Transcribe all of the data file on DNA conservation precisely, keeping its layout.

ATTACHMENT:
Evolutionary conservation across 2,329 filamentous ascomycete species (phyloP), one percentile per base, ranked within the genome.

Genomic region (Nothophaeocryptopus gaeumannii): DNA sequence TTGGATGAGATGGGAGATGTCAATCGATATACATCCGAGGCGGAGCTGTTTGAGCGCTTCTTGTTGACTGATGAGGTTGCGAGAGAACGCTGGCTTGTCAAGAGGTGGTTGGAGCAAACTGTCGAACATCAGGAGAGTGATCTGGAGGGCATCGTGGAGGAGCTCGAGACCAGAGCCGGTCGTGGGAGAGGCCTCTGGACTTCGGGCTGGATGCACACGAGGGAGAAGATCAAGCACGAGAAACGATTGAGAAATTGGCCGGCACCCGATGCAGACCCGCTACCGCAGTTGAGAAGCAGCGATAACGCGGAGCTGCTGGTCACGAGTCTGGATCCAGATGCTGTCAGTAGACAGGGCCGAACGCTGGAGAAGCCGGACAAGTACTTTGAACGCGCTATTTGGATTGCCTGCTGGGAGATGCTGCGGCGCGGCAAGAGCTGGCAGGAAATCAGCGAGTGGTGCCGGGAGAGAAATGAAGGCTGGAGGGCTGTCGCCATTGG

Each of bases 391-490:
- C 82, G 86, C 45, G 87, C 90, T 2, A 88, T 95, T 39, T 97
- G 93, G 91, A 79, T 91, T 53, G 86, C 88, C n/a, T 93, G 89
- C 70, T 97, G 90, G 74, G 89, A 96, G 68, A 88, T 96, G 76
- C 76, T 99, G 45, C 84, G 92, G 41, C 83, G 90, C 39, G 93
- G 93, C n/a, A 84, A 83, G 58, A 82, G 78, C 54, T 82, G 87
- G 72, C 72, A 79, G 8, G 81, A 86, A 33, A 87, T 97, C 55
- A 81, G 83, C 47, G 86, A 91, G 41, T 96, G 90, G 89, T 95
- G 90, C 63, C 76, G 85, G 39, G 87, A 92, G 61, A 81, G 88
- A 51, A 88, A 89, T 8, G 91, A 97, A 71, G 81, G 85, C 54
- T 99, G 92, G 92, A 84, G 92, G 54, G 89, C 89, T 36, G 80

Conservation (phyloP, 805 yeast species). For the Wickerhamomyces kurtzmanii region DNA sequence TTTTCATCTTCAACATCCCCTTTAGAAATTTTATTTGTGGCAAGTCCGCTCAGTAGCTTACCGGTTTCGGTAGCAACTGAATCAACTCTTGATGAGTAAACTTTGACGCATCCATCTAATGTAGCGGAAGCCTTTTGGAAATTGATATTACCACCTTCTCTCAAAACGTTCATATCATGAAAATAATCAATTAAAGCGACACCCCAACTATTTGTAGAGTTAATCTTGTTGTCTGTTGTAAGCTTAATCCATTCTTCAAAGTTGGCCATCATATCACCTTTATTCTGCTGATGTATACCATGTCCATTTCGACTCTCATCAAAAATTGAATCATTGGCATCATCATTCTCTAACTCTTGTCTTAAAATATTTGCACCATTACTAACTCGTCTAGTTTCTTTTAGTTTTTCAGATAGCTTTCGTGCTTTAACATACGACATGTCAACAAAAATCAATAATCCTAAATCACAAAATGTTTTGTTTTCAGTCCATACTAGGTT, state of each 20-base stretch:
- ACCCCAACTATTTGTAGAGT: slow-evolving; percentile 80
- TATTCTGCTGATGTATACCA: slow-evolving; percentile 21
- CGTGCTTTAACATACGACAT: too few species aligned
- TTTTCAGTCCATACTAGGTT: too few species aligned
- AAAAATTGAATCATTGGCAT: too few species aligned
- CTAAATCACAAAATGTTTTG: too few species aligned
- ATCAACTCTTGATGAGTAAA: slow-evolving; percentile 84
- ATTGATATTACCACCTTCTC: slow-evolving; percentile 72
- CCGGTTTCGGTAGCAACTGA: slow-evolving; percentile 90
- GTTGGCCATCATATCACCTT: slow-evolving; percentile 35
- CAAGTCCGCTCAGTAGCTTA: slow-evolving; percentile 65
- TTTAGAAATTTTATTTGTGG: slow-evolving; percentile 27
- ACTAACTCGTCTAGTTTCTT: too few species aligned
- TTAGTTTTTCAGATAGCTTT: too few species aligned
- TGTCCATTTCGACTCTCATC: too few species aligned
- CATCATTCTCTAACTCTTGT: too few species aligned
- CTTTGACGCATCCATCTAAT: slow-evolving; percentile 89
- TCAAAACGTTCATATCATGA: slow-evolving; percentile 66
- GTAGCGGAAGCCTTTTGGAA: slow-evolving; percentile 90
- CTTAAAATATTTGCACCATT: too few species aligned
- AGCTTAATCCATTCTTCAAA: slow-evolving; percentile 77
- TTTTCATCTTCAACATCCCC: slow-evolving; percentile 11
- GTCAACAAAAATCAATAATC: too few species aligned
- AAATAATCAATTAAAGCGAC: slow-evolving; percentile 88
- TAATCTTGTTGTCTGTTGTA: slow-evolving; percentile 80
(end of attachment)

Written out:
Evolutionary conservation across 2,329 filamentous ascomycete species (phyloP), one percentile per base, ranked within the genome.

Genomic region (Nothophaeocryptopus gaeumannii): DNA sequence TTGGATGAGATGGGAGATGTCAATCGATATACATCCGAGGCGGAGCTGTTTGAGCGCTTCTTGTTGACTGATGAGGTTGCGAGAGAACGCTGGCTTGTCAAGAGGTGGTTGGAGCAAACTGTCGAACATCAGGAGAGTGATCTGGAGGGCATCGTGGAGGAGCTCGAGACCAGAGCCGGTCGTGGGAGAGGCCTCTGGACTTCGGGCTGGATGCACACGAGGGAGAAGATCAAGCACGAGAAACGATTGAGAAATTGGCCGGCACCCGATGCAGACCCGCTACCGCAGTTGAGAAGCAGCGATAACGCGGAGCTGCTGGTCACGAGTCTGGATCCAGATGCTGTCAGTAGACAGGGCCGAACGCTGGAGAAGCCGGACAAGTACTTTGAACGCGCTATTTGGATTGCCTGCTGGGAGATGCTGCGGCGCGGCAAGAGCTGGCAGGAAATCAGCGAGTGGTGCCGGGAGAGAAATGAAGGCTGGAGGGCTGTCGCCATTGG

Each of bases 391-490:
- C 82, G 86, C 45, G 87, C 90, T 2, A 88, T 95, T 39, T 97
- G 93, G 91, A 79, T 91, T 53, G 86, C 88, C n/a, T 93, G 89
- C 70, T 97, G 90, G 74, G 89, A 96, G 68, A 88, T 96, G 76
- C 76, T 99, G 45, C 84, G 92, G 41, C 83, G 90, C 39, G 93
- G 93, C n/a, A 84, A 83, G 58, A 82, G 78, C 54, T 82, G 87
- G 72, C 72, A 79, G 8, G 81, A 86, A 33, A 87, T 97, C 55
- A 81, G 83, C 47, G 86, A 91, G 41, T 96, G 90, G 89, T 95
- G 90, C 63, C 76, G 85, G 39, G 87, A 92, G 61, A 81, G 88
- A 51, A 88, A 89, T 8, G 91, A 97, A 71, G 81, G 85, C 54
- T 99, G 92, G 92, A 84, G 92, G 54, G 89, C 89, T 36, G 80

Conservation (phyloP, 805 yeast species). For the Wickerhamomyces kurtzmanii region DNA sequence TTTTCATCTTCAACATCCCCTTTAGAAATTTTATTTGTGGCAAGTCCGCTCAGTAGCTTACCGGTTTCGGTAGCAACTGAATCAACTCTTGATGAGTAAACTTTGACGCATCCATCTAATGTAGCGGAAGCCTTTTGGAAATTGATATTACCACCTTCTCTCAAAACGTTCATATCATGAAAATAATCAATTAAAGCGACACCCCAACTATTTGTAGAGTTAATCTTGTTGTCTGTTGTAAGCTTAATCCATTCTTCAAAGTTGGCCATCATATCACCTTTATTCTGCTGATGTATACCATGTCCATTTCGACTCTCATCAAAAATTGAATCATTGGCATCATCATTCTCTAACTCTTGTCTTAAAATATTTGCACCATTACTAACTCGTCTAGTTTCTTTTAGTTTTTCAGATAGCTTTCGTGCTTTAACATACGACATGTCAACAAAAATCAATAATCCTAAATCACAAAATGTTTTGTTTTCAGTCCATACTAGGTT, state of each 20-base stretch:
- ACCCCAACTATTTGTAGAGT: slow-evolving; percentile 80
- TATTCTGCTGATGTATACCA: slow-evolving; percentile 21
- CGTGCTTTAACATACGACAT: too few species aligned
- TTTTCAGTCCATACTAGGTT: too few species aligned
- AAAAATTGAATCATTGGCAT: too few species aligned
- CTAAATCACAAAATGTTTTG: too few species aligned
- ATCAACTCTTGATGAGTAAA: slow-evolving; percentile 84
- ATTGATATTACCACCTTCTC: slow-evolving; percentile 72
- CCGGTTTCGGTAGCAACTGA: slow-evolving; percentile 90
- GTTGGCCATCATATCACCTT: slow-evolving; percentile 35
- CAAGTCCGCTCAGTAGCTTA: slow-evolving; percentile 65
- TTTAGAAATTTTATTTGTGG: slow-evolving; percentile 27
- ACTAACTCGTCTAGTTTCTT: too few species aligned
- TTAGTTTTTCAGATAGCTTT: too few species aligned
- TGTCCATTTCGACTCTCATC: too few species aligned
- CATCATTCTCTAACTCTTGT: too few species aligned
- CTTTGACGCATCCATCTAAT: slow-evolving; percentile 89
- TCAAAACGTTCATATCATGA: slow-evolving; percentile 66
- GTAGCGGAAGCCTTTTGGAA: slow-evolving; percentile 90
- CTTAAAATATTTGCACCATT: too few species aligned
- AGCTTAATCCATTCTTCAAA: slow-evolving; percentile 77
- TTTTCATCTTCAACATCCCC: slow-evolving; percentile 11
- GTCAACAAAAATCAATAATC: too few species aligned
- AAATAATCAATTAAAGCGAC: slow-evolving; percentile 88
- TAATCTTGTTGTCTGTTGTA: slow-evolving; percentile 80